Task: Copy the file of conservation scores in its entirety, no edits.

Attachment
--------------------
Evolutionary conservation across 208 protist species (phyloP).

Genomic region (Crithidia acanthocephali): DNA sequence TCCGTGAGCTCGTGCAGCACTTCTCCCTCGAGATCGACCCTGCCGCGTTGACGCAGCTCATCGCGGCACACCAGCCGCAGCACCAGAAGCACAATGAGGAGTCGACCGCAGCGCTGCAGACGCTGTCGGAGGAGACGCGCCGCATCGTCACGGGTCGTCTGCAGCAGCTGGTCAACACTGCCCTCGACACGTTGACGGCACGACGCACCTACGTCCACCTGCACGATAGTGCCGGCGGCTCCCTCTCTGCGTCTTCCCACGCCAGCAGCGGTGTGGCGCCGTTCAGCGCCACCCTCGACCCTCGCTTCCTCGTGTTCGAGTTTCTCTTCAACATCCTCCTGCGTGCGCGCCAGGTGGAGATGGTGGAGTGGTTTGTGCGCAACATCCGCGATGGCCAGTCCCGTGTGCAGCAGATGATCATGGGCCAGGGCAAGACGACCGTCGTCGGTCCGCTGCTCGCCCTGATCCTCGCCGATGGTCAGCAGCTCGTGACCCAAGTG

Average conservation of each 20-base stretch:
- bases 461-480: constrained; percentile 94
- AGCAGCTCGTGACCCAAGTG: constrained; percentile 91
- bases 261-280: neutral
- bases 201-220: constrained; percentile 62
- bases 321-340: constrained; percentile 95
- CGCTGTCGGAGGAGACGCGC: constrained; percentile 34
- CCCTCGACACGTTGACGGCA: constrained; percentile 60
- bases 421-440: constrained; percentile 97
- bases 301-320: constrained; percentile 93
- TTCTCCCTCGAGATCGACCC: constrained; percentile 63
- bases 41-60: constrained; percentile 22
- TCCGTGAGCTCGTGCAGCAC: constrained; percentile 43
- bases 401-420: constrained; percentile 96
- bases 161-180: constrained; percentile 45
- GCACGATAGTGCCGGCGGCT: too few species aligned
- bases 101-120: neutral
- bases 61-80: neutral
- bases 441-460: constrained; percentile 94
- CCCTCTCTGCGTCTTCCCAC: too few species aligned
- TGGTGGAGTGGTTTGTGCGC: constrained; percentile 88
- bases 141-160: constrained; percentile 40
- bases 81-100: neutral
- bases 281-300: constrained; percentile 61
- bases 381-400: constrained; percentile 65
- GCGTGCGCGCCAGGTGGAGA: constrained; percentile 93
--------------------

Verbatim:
Evolutionary conservation across 208 protist species (phyloP).

Genomic region (Crithidia acanthocephali): DNA sequence TCCGTGAGCTCGTGCAGCACTTCTCCCTCGAGATCGACCCTGCCGCGTTGACGCAGCTCATCGCGGCACACCAGCCGCAGCACCAGAAGCACAATGAGGAGTCGACCGCAGCGCTGCAGACGCTGTCGGAGGAGACGCGCCGCATCGTCACGGGTCGTCTGCAGCAGCTGGTCAACACTGCCCTCGACACGTTGACGGCACGACGCACCTACGTCCACCTGCACGATAGTGCCGGCGGCTCCCTCTCTGCGTCTTCCCACGCCAGCAGCGGTGTGGCGCCGTTCAGCGCCACCCTCGACCCTCGCTTCCTCGTGTTCGAGTTTCTCTTCAACATCCTCCTGCGTGCGCGCCAGGTGGAGATGGTGGAGTGGTTTGTGCGCAACATCCGCGATGGCCAGTCCCGTGTGCAGCAGATGATCATGGGCCAGGGCAAGACGACCGTCGTCGGTCCGCTGCTCGCCCTGATCCTCGCCGATGGTCAGCAGCTCGTGACCCAAGTG

Average conservation of each 20-base stretch:
- bases 461-480: constrained; percentile 94
- AGCAGCTCGTGACCCAAGTG: constrained; percentile 91
- bases 261-280: neutral
- bases 201-220: constrained; percentile 62
- bases 321-340: constrained; percentile 95
- CGCTGTCGGAGGAGACGCGC: constrained; percentile 34
- CCCTCGACACGTTGACGGCA: constrained; percentile 60
- bases 421-440: constrained; percentile 97
- bases 301-320: constrained; percentile 93
- TTCTCCCTCGAGATCGACCC: constrained; percentile 63
- bases 41-60: constrained; percentile 22
- TCCGTGAGCTCGTGCAGCAC: constrained; percentile 43
- bases 401-420: constrained; percentile 96
- bases 161-180: constrained; percentile 45
- GCACGATAGTGCCGGCGGCT: too few species aligned
- bases 101-120: neutral
- bases 61-80: neutral
- bases 441-460: constrained; percentile 94
- CCCTCTCTGCGTCTTCCCAC: too few species aligned
- TGGTGGAGTGGTTTGTGCGC: constrained; percentile 88
- bases 141-160: constrained; percentile 40
- bases 81-100: neutral
- bases 281-300: constrained; percentile 61
- bases 381-400: constrained; percentile 65
- GCGTGCGCGCCAGGTGGAGA: constrained; percentile 93